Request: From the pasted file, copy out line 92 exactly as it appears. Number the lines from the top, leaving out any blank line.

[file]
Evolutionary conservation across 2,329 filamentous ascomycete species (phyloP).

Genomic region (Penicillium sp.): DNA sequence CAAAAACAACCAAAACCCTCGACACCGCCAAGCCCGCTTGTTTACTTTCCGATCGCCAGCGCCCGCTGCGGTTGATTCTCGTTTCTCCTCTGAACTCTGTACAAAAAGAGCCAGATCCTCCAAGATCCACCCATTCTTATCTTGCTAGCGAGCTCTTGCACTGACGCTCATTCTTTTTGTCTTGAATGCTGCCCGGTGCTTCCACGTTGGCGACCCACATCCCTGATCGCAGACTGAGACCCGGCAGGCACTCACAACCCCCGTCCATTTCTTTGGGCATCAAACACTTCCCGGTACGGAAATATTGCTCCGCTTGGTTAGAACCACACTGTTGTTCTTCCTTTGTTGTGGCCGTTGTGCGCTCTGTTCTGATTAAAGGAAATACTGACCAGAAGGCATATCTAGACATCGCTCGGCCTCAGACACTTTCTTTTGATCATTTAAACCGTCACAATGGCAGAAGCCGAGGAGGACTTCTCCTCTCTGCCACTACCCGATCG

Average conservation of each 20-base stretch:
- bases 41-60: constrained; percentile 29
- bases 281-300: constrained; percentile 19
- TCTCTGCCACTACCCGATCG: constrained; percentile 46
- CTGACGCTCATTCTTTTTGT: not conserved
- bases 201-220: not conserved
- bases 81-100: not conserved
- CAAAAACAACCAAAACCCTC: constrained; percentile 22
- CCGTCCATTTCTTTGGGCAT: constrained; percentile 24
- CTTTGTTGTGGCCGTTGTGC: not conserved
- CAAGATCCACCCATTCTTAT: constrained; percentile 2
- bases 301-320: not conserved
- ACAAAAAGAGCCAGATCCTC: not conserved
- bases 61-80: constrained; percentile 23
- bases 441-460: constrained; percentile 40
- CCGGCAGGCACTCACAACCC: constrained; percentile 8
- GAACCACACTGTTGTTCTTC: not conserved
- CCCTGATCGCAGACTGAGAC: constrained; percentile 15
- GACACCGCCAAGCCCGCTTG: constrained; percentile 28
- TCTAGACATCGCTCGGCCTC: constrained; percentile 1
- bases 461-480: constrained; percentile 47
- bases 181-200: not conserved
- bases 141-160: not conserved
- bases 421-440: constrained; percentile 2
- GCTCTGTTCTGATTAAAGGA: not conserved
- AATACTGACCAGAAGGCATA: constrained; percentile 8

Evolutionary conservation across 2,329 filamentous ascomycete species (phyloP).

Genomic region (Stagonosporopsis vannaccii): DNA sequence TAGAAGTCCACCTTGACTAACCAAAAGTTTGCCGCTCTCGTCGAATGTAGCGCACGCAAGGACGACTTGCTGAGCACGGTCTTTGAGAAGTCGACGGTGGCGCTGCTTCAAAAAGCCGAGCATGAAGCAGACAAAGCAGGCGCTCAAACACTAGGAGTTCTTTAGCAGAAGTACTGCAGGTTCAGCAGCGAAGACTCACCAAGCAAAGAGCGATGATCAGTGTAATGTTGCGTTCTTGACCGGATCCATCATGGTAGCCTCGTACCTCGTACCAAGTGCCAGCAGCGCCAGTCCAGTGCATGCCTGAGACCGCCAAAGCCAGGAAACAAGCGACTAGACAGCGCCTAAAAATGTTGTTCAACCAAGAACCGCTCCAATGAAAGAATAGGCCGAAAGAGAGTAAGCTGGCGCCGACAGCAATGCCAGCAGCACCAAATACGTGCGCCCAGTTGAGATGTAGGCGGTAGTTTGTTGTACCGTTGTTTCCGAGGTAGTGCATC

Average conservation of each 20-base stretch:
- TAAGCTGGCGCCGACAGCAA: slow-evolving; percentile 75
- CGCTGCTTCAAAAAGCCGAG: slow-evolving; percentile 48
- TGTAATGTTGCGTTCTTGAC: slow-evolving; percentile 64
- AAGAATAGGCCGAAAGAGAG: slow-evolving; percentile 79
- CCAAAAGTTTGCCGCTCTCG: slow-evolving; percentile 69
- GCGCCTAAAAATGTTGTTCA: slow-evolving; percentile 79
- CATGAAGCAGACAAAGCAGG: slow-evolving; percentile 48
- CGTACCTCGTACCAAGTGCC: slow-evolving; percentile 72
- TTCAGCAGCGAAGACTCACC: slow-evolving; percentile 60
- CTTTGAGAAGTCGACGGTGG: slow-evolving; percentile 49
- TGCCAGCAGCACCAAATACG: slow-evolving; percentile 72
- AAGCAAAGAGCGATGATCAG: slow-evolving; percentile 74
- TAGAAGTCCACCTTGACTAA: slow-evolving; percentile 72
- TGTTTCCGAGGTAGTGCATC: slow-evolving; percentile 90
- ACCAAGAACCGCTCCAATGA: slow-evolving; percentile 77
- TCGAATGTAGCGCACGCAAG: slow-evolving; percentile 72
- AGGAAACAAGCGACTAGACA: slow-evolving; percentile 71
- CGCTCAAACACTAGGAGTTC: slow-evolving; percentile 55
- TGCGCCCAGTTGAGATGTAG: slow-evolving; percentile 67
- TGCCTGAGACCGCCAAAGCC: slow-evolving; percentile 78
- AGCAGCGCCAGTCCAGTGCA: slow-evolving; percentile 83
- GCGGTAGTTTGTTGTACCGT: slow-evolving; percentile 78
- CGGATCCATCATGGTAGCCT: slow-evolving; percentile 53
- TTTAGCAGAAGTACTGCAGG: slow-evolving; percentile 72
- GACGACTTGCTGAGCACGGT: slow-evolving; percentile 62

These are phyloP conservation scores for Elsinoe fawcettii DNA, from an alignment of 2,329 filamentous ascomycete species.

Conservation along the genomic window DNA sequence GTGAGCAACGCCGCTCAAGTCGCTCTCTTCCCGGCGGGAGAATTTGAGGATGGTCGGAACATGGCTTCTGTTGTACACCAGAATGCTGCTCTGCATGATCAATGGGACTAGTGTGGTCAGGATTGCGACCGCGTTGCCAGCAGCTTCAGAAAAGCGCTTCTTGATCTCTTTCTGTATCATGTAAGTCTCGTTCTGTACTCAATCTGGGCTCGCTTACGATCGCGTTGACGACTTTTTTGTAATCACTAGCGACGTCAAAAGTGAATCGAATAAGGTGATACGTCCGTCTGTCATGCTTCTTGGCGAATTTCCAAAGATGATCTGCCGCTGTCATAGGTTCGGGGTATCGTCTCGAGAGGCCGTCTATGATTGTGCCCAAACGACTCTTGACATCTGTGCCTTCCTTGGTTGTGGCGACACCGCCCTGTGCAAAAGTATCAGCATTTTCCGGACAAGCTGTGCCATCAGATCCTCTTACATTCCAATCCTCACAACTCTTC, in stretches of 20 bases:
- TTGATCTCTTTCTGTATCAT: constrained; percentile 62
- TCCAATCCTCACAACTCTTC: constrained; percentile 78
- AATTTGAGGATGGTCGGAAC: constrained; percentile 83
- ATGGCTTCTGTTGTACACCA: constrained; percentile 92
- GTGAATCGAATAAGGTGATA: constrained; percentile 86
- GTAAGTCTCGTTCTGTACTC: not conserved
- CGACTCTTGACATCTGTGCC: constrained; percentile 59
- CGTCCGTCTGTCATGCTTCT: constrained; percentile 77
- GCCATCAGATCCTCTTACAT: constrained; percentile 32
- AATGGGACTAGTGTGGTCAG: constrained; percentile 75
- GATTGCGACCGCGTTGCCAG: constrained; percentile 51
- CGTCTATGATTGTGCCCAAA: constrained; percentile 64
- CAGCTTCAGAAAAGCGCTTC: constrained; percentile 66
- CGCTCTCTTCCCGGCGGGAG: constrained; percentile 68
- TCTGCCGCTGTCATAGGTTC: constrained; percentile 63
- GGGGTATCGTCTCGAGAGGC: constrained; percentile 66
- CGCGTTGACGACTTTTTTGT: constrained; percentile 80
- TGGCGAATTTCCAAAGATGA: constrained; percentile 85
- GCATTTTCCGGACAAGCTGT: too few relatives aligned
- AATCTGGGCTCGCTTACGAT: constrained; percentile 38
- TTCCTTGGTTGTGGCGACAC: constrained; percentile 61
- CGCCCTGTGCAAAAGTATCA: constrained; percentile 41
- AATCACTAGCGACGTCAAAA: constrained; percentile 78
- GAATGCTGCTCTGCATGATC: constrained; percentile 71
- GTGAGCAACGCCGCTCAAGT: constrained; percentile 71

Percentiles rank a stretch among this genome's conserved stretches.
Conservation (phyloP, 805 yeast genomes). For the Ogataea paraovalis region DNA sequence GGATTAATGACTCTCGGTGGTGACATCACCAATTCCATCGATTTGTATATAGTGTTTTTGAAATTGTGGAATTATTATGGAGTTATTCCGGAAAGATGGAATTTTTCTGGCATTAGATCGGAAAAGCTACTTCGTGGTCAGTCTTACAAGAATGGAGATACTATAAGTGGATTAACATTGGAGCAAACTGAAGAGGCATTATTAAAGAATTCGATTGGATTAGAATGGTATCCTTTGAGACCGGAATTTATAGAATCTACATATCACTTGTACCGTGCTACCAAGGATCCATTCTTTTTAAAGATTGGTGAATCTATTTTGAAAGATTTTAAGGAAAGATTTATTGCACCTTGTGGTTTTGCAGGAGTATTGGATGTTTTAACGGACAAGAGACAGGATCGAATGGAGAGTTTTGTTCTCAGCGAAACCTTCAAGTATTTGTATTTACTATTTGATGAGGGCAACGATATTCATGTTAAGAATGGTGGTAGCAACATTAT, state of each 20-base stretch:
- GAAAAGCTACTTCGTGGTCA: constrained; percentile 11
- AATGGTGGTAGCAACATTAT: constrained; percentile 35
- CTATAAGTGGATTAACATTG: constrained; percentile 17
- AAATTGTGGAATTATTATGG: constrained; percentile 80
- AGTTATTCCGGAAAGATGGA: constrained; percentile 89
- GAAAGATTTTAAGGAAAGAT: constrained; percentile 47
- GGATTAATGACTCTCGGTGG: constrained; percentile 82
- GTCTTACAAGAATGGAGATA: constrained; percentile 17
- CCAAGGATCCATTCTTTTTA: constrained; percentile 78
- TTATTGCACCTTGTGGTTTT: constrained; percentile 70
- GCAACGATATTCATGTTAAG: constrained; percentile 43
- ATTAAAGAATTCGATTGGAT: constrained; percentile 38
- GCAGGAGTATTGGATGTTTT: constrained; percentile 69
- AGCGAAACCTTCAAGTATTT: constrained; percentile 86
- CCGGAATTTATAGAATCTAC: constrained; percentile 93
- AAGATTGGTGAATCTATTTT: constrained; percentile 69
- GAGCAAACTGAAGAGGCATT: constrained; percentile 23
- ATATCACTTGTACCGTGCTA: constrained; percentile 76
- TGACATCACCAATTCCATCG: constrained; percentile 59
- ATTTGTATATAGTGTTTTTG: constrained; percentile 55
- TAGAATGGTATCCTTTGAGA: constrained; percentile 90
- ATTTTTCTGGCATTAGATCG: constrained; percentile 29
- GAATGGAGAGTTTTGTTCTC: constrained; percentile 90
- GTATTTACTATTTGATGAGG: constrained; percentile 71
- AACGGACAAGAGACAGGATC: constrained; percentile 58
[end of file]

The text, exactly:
- GGATTAATGACTCTCGGTGG: constrained; percentile 82